While drifting, position your rods so that lines run at a 45-degree angle. You can also stagger the rods out of the stern with a lighter rig farther back and the heavier rig closer to the boat; that way if the heavier rig gets a hit or has a fish, you can leave the lighter rig in the water for a few more minutes to try and hook a second fish (sometimes the action of the first hookup provokes another fish to bite). The rig closer to the boat usually does not tangle with the distant, lighter rig. Be sure the bails on your reels are closed when at anchor or when drifting and your drag is adjusted accordingly. Proper setting of the hook requires a long upward sweep with your rod while winding when using the standard 6/0 hook, and only do that once you feel the fish has taken the bait and has swallowed it. When using a circle hook, all you have to do is wind and lift as the fish usually hooks itself in the corner of the jaw.

Big mangroves tend to hang out in smaller groups, and they are all usually in the same size range. When they get large, they do not tolerate any pipsqueaks trying to muscle-in on any potential meals, so they run them off. It won’t be long before these nuisance fish learn their place and stay away. I can confirm this by personally observing big mangs while freediving for lobsters and watching how these fish react to smaller gray snapper, as well as other fish. The initial rush and take of a mangrove is vicious. If you like to hook a pinfish, or pilchard lightly through the lips, then you will most likely miss the hook up if you strike when you feel the hit. You need to wait until the mangrove has hammered the bait senseless and turns it to swallow. The 40-pound fluorocarbon will bring the fish to you, but nothing happens without a good hook up. Fresh cut bait also works well once a bite is on and be sure to hook the bait firmly so it does not get torn off during the strike.

Remember that big mangroves usually hang with other larger species, so don’t be surprised if a mutton, grouper, or amberjack takes a swipe at your offerings. In any case, you’ll experience an exhilarating fight, gazing into the blue depths, anticipating whether the emerging fish is tan, pink, or silver. There’s nothing better than “seeing color” and realizing it’s a substantial mangrove on the end of your line. They have a dogged fight on the initial hookup and your drag should be tight! I prefer to net all the big mangroves because they often clamp down on the bait without having the hook in their maw. When you try to lift your prize into the boat, they tend to release the bait and return themselves to the depths.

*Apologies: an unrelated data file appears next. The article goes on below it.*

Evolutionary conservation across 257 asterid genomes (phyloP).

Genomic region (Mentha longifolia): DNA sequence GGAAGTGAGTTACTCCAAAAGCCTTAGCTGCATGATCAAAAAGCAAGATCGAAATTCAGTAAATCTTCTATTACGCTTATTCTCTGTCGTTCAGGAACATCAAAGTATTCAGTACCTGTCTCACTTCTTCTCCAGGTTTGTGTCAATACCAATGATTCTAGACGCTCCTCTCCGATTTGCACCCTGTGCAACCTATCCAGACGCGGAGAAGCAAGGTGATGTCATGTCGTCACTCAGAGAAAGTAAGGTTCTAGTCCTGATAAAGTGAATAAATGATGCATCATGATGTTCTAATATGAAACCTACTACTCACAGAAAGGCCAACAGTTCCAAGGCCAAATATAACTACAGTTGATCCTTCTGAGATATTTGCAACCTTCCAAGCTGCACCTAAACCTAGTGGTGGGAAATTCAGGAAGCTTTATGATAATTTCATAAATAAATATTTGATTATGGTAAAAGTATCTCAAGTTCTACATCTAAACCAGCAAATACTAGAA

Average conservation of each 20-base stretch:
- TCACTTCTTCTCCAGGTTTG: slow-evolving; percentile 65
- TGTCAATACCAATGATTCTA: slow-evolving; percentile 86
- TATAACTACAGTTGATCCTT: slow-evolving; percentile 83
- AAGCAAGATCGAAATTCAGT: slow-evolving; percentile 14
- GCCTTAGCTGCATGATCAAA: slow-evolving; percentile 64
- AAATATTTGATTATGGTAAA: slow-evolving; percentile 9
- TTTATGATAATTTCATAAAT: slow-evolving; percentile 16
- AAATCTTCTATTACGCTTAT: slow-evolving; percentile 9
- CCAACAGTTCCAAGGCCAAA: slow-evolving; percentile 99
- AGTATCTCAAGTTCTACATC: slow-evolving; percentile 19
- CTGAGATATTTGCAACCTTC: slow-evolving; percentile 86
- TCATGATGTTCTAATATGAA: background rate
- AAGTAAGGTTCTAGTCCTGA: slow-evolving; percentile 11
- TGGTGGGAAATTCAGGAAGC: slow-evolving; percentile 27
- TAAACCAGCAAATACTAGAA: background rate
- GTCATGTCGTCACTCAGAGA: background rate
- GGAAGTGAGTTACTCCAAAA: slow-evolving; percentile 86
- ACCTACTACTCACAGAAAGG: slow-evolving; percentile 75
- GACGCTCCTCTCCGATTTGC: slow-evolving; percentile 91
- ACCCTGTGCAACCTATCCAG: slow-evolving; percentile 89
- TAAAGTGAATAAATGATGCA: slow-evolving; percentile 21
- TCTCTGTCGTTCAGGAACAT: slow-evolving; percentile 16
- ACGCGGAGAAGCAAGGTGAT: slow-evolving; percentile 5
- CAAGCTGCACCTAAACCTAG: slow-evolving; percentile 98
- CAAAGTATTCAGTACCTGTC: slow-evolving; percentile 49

Once the fish is in the boat, put them into a cooler filled with a brine made of saltwater and ice. Keeping the catch chilled and fresh will pay dividends at the cleaning table. You can also strain the remaining cooler ice with your bait net to keep your fillets chilled during the cleaning process. Use just enough saltwater to prevent the ice from sloshing around in the cooler on the rocking boat; excess water can scale the fish.

Back at the cutting table, I personally like removing the red meat out of the fillets where the lateral line is usually at. The darker blood line can have a bit of a fishy taste on these larger fish. Also, those sweet white firm fillets you get off the 10-inchers is the same taste on the larger fish, you just need to learn to use a bigger fork at the table next time bucket list mangroves are on the menu.

Today’s vacuum sealers do a great job at keeping any leftover fillets from freezer burning and we always vacuum pack our snapper catches to keep them fresh or give them away to friends later.

Not everyone can limit out on mangroves with tails protruding from a 5-gallon bucket, but with practice, determination, and these tactics, you’ll soon become the seasoned angler at a tackle shop with a bucket boasting tails sticking out.

How Big Can They Get?

The current Florida state record for mangrove (gray) snapper is 17 pounds, caught off Port Canaveral in June 1992. The IGFA All-Tackle record is 18 pounds, 10 ounces, caught off Louisiana in July 2015.

Your bucket list mangrove may not require a tape, but keep in mind that if you’re in federal waters, where the limit is 10 gray snapper per person within the 10-snapper aggregate, plan on returning directly to port after fishing, rods stowed, without stopping in state waters.


  • This article was featured in the February 2024 issue of Florida Sportsman magazine. Click to subscribe.